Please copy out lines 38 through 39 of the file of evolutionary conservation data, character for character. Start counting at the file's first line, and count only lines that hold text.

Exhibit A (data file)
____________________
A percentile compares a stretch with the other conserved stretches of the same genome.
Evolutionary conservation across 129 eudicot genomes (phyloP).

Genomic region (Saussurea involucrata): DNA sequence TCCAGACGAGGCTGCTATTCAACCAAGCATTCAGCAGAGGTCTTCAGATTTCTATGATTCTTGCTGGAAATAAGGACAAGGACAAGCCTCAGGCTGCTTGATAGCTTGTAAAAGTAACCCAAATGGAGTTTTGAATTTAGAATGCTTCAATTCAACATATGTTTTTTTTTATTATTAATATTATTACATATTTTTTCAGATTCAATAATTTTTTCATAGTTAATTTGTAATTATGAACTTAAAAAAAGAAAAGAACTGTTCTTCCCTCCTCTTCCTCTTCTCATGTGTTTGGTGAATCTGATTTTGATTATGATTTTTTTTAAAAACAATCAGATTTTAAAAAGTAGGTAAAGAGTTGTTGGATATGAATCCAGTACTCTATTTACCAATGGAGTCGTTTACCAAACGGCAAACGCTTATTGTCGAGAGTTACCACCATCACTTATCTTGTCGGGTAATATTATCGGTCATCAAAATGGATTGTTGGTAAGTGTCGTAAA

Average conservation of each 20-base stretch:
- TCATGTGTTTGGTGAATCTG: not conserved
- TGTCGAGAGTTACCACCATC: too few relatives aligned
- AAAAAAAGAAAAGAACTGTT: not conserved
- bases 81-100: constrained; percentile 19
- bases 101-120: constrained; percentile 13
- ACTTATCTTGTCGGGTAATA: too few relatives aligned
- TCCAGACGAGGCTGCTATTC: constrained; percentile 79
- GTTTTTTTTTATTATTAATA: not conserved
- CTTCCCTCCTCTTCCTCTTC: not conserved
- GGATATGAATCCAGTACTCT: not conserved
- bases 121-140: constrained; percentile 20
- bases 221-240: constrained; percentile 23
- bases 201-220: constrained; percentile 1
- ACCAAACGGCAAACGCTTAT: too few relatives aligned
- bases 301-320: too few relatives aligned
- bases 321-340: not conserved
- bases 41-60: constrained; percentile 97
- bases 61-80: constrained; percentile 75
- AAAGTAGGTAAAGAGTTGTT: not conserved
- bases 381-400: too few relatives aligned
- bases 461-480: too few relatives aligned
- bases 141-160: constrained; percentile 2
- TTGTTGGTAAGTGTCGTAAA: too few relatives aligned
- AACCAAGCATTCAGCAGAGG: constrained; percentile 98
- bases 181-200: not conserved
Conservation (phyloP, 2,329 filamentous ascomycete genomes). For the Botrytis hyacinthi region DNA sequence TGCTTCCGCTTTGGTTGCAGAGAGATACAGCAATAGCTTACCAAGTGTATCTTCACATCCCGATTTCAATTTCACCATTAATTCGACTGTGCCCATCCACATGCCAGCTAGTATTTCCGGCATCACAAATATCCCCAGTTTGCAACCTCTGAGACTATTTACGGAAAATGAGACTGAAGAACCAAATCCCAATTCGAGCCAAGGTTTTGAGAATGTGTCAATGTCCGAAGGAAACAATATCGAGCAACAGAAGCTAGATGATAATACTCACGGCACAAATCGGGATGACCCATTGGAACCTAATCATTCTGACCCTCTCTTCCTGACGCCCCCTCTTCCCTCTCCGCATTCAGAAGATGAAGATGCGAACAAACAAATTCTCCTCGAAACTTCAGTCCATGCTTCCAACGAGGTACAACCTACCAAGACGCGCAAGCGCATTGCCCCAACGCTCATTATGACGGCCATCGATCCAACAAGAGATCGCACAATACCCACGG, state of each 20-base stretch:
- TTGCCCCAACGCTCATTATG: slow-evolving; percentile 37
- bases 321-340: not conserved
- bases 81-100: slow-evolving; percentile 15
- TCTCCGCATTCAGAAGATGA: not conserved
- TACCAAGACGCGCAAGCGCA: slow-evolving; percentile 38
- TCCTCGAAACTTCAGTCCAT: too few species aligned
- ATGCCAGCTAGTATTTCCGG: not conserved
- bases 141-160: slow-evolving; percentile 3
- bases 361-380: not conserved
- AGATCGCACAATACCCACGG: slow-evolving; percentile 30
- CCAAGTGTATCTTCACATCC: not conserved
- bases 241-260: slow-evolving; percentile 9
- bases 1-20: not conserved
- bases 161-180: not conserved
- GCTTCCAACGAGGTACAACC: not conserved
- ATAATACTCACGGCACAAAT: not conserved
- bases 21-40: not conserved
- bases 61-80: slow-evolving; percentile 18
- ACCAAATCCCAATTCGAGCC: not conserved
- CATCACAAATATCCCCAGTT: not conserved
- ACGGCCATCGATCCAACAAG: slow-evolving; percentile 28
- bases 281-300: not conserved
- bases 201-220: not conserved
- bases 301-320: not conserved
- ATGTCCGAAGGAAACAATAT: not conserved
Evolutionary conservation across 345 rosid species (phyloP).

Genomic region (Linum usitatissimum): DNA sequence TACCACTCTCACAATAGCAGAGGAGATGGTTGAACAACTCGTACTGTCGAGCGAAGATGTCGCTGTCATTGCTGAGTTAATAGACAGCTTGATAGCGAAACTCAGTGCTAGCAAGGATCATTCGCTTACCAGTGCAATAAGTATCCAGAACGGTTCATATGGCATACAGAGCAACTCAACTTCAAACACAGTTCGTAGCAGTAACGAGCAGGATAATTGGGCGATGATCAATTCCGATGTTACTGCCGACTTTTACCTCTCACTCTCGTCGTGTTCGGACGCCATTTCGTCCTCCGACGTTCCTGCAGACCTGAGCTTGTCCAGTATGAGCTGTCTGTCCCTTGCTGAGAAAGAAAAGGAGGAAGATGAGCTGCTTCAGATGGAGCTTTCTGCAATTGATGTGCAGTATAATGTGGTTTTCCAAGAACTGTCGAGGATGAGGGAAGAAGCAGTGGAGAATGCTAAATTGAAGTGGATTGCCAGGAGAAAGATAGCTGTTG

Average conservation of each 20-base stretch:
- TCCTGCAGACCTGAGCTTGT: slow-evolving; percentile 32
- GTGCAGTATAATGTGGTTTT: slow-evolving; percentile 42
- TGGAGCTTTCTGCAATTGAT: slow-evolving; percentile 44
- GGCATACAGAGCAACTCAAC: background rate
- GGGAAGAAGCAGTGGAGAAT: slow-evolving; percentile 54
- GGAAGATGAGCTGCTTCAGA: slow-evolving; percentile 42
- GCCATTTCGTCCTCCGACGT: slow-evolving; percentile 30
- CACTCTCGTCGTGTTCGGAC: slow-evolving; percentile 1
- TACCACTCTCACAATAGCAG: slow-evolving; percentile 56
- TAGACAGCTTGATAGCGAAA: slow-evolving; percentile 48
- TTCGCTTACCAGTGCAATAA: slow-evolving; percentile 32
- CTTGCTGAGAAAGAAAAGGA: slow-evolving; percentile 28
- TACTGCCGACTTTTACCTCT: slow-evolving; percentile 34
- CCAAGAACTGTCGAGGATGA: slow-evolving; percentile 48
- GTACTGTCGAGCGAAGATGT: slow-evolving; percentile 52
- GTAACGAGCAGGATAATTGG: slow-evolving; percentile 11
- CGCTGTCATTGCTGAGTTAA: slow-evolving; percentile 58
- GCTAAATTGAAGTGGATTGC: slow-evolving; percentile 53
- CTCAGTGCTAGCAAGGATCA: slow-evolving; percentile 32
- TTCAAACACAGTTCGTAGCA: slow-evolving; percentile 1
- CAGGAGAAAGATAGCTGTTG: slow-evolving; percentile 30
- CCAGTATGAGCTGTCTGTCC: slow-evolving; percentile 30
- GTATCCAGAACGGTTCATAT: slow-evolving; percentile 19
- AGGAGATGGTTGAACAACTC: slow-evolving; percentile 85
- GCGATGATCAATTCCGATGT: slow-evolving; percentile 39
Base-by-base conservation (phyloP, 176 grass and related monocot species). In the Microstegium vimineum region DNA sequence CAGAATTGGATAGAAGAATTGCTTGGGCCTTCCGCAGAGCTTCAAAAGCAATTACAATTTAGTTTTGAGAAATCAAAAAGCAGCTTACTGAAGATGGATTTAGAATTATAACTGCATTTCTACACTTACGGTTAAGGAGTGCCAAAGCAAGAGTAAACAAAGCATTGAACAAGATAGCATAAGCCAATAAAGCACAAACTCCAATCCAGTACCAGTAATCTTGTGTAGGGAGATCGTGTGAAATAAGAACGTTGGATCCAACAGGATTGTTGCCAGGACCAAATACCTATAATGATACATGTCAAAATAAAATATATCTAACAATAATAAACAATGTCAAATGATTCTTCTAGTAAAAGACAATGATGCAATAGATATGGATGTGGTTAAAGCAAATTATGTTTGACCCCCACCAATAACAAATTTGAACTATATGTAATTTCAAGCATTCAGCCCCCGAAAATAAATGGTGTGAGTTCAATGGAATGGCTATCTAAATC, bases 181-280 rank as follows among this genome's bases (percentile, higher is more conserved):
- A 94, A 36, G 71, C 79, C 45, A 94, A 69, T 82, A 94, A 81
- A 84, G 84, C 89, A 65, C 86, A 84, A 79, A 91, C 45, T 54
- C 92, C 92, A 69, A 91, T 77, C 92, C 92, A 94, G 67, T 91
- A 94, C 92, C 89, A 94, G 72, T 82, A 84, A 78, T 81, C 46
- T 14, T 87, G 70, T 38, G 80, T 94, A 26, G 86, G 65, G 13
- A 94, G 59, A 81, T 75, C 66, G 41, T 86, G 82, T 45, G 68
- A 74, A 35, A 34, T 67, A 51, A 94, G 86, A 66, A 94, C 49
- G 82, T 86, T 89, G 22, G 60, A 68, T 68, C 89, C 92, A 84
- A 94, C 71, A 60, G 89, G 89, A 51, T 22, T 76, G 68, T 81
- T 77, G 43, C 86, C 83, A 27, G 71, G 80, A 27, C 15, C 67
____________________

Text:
- bases 141-160: slow-evolving; percentile 3
- bases 361-380: not conserved